I’m always happy to discover books that might help readers to stop hurting the ones they love. I’m especially excited when someone who has done harm but has successfully changed writes the book. That’s why I was anxious to order and read the self-published book, “Emotional Abuse: Silent Killer of Marriage” by Austin James. Would he share similar experiences and helpful remedies as those we talk about in our material, or would he have a very different perspective?

While Mr. James writes about emotional abuse and not specifically physical abuse, the experiences he had and the concepts he shares are absolutely applicable to both. Here are several of the similarities:

  • He describes the changes in his life as “the most incredible journey” and complete transformation. We hear and use those words a lot, too.
  • For Austin, the catalyst for his change only happened after his wife told him that she wanted a divorce. Unfortunately for many of us, that kind of rock-bottom experience is necessary for us to understand the need to change and to get the motivation. It certainly was for me.
  • Mr. James describes many ways that he used various forms of controlling behavior, which serves as a good emotional abuse checklist for any of us who may still be wondering if we have crossed that line. You’ll see a lot of overlap with our list, “What is emotional abuse?”
  • In the beginning, he thought his issue was just a character flaw that he had difficulty controlling anger. He believed he’d benefit from anger management counseling. What he learned, however, is that there was a deeper issue that needed healing before he would find peace. Many of us who have done harm in our relationships start with anger because it is directly connected to the harm, but end up learning that healing the root cause of our anger is also healing what causes abuse and domestic violence.
  • Throughout the book, the author describes the change process as a series of discoveries that led to growth and change, but also discusses setbacks and relapses. These are common. As he urges, don’t let them discourage you from continuing your work.
  • He does a good job connecting his life story to the emotional wounds he carried and how those played out in his abusive behavior. Each of us has a different life story and a slightly different set of wounds that can express themselves in abusive and violent behavior. What we have in common, however, is that the process of discovering and healing those wounds is the key to stopping domestic violence and domestic abuse.
  • Austin talks about working in an abusive environment after his transformation and how that proved to be a good test of his growth. The ability to respond constructively rather than react and match the abuse directed toward us is a great sign of progress.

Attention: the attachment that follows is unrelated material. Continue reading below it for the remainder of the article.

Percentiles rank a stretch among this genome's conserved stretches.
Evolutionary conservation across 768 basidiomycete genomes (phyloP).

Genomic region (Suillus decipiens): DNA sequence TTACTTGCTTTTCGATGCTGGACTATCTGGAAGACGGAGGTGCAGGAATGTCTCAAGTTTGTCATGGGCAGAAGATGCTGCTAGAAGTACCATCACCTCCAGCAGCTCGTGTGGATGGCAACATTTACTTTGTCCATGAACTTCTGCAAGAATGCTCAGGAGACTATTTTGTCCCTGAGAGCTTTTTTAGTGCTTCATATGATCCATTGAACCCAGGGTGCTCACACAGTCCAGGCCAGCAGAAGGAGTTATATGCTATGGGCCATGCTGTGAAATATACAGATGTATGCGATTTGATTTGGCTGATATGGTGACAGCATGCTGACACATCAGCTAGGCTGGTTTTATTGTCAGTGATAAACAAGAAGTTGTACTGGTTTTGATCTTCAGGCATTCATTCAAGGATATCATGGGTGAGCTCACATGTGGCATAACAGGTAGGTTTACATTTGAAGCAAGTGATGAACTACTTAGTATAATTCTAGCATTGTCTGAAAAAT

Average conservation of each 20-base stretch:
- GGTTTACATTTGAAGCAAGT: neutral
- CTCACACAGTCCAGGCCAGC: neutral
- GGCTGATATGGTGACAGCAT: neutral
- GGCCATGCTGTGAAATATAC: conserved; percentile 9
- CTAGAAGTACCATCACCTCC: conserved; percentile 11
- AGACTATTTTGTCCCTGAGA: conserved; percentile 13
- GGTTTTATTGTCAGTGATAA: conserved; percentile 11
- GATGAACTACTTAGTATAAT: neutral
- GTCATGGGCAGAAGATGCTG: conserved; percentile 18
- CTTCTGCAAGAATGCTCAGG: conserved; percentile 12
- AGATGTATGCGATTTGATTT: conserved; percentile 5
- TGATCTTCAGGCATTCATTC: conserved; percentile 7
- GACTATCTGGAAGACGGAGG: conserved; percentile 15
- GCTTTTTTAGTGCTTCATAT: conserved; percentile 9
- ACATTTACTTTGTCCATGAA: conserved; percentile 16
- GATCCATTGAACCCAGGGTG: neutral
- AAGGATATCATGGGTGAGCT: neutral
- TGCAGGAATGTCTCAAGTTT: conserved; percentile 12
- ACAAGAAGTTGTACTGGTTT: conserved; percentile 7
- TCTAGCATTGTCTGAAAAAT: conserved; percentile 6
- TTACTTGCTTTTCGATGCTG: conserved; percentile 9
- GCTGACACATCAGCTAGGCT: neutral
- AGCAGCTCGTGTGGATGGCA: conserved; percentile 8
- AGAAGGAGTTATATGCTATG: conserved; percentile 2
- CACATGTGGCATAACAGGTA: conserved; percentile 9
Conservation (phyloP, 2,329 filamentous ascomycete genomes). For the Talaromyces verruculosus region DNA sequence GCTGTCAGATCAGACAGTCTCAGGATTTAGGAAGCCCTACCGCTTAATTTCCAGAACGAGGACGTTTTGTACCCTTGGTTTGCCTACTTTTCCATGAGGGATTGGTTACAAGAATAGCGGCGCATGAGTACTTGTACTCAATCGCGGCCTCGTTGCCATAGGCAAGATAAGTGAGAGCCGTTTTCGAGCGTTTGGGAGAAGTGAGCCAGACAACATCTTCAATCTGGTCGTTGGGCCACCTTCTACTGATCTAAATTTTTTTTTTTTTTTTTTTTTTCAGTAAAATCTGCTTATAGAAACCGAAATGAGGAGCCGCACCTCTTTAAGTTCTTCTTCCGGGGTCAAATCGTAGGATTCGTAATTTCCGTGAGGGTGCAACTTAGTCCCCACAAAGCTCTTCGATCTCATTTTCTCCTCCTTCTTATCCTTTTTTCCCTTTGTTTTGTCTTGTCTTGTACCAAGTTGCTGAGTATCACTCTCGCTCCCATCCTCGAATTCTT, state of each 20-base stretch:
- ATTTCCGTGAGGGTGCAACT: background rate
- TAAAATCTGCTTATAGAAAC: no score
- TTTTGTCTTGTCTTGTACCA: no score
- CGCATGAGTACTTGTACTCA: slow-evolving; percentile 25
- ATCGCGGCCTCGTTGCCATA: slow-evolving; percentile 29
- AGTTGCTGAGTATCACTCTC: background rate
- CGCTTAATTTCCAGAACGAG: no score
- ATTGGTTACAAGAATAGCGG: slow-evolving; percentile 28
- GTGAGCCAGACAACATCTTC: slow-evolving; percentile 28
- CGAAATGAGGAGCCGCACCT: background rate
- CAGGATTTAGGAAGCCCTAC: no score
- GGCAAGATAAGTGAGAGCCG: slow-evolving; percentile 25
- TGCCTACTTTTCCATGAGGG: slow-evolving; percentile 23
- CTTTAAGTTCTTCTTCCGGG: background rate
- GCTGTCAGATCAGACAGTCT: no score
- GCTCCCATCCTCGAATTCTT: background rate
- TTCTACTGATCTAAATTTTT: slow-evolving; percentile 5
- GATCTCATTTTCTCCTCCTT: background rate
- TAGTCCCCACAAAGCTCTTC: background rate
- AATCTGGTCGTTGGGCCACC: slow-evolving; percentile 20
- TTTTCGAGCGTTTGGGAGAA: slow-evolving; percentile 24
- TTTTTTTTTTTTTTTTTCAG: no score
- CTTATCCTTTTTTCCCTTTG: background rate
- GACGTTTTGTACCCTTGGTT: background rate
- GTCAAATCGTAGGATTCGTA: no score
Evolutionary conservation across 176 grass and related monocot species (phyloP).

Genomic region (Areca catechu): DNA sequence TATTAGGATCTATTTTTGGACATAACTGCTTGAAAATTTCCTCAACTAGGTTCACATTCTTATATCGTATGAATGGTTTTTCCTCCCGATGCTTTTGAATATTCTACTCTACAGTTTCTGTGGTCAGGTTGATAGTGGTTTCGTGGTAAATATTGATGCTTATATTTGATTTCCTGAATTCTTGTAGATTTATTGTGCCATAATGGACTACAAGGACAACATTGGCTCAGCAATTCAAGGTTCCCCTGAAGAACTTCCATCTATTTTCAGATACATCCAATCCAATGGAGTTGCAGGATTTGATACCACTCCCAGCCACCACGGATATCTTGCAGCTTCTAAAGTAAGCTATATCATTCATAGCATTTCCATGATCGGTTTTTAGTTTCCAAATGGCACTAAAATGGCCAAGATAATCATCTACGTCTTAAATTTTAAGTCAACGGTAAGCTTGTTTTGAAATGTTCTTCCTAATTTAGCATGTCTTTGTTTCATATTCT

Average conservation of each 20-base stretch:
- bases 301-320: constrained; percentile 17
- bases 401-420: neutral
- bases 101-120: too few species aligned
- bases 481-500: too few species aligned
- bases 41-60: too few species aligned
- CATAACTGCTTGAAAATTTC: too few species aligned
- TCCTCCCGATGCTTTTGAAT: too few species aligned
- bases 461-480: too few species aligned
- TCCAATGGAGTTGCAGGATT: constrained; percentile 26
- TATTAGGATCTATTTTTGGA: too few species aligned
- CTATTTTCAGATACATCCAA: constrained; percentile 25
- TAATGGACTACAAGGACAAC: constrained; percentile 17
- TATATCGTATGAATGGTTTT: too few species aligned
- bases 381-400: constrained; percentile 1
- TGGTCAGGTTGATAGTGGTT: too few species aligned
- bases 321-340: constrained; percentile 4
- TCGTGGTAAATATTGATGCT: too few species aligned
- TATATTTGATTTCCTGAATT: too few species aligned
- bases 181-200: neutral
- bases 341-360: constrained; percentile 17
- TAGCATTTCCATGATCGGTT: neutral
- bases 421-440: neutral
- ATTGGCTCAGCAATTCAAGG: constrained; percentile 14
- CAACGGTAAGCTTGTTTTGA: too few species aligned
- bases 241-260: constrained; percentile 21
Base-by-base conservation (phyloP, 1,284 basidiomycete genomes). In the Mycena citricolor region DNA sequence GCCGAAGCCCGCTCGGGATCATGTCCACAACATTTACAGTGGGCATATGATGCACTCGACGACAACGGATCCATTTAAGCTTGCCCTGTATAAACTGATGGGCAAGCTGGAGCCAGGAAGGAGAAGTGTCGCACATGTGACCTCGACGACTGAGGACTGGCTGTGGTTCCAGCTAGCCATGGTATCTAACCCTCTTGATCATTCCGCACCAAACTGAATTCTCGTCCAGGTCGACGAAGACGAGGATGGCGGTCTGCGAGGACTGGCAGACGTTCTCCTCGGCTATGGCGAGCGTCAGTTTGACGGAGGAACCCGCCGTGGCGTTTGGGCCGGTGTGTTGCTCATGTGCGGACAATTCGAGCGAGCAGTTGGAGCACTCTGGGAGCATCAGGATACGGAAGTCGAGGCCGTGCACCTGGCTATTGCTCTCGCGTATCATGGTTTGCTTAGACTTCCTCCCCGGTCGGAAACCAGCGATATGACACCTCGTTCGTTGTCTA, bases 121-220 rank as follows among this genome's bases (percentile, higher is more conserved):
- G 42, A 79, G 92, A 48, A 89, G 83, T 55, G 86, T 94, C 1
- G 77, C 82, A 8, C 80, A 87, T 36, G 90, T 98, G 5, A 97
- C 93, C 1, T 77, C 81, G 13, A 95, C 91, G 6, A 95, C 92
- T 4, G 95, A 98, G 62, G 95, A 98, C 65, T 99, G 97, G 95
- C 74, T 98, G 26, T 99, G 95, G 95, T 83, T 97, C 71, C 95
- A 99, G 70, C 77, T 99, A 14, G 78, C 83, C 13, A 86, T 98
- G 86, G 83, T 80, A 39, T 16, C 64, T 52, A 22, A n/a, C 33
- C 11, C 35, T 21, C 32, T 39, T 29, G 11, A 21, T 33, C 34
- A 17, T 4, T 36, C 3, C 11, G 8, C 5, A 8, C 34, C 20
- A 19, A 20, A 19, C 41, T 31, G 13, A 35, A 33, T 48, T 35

• I really liked what he says about the two things needed to break free of abusive patterns: awareness and a teachable attitude. Awareness begins with understanding what is abuse. Of course, awareness is not enough unless we are motived to change. There are plenty of reasons to desire change, but especially knowing how it hurts others as well as us is one of the biggest.
  • Mr. James offers several tips for getting started on the change process, including taking full responsibility for what we’ve done, focusing on ourselves rather than our partner, and being patient with ourselves. It’s great advice.
  • He discusses triggers, the concept of time tunneling (although he does not use that particular term), and how the brain is wired to react very quickly to perceived threats. His understanding is consistent with our discussion on brain anatomy.
  • The author urges anyone embarking on this journey to get professional counseling help. We agree, if it is at all possible to do so. He also shares his perspective on what to look for in selecting an appropriate counselor.
  • He discusses why couples counseling is not appropriate in cases of abuse—because we need to heal ourselves first before we can work constructively to heal a damaged relationship. It is a truth well-said.
  • I was particularly pleased to see him talk about the value of journaling. It was great validation of something we think makes a big difference in your progress.
  • He discusses the rules and value of time-outs, which aligns pretty well with what we share on our website.
  • Austin gives some guidelines that can help either the person who is doing harm or the one who has been harmed to measure progress. His advice is spot on.
  • Finally, he gives the credit for his radical change to a relationship with Jesus Christ. He shares that he has personally met and talked to nine individuals who are recovering abusers. Every one of them testifies about the importance of this relationship. We, too, believe developing a relationship with Christ is the most effective way to heal the hurts that cause abuse and to bring about the change that you are seeking.

While “Emotional Abuse: Silent Killer of Marriage” and the Ananias Foundation are sharing much of the same information, we all connect differently with different writing styles and different perspectives. Austin James’s book reads with an authentic voice, just as if he was sitting at our kitchen table telling us his story. We can’t have too many people pointing to the truth about how to stop abuse, so if this book helps anyone recognize the harm they are doing or is useful in their change, then it has served its purpose.

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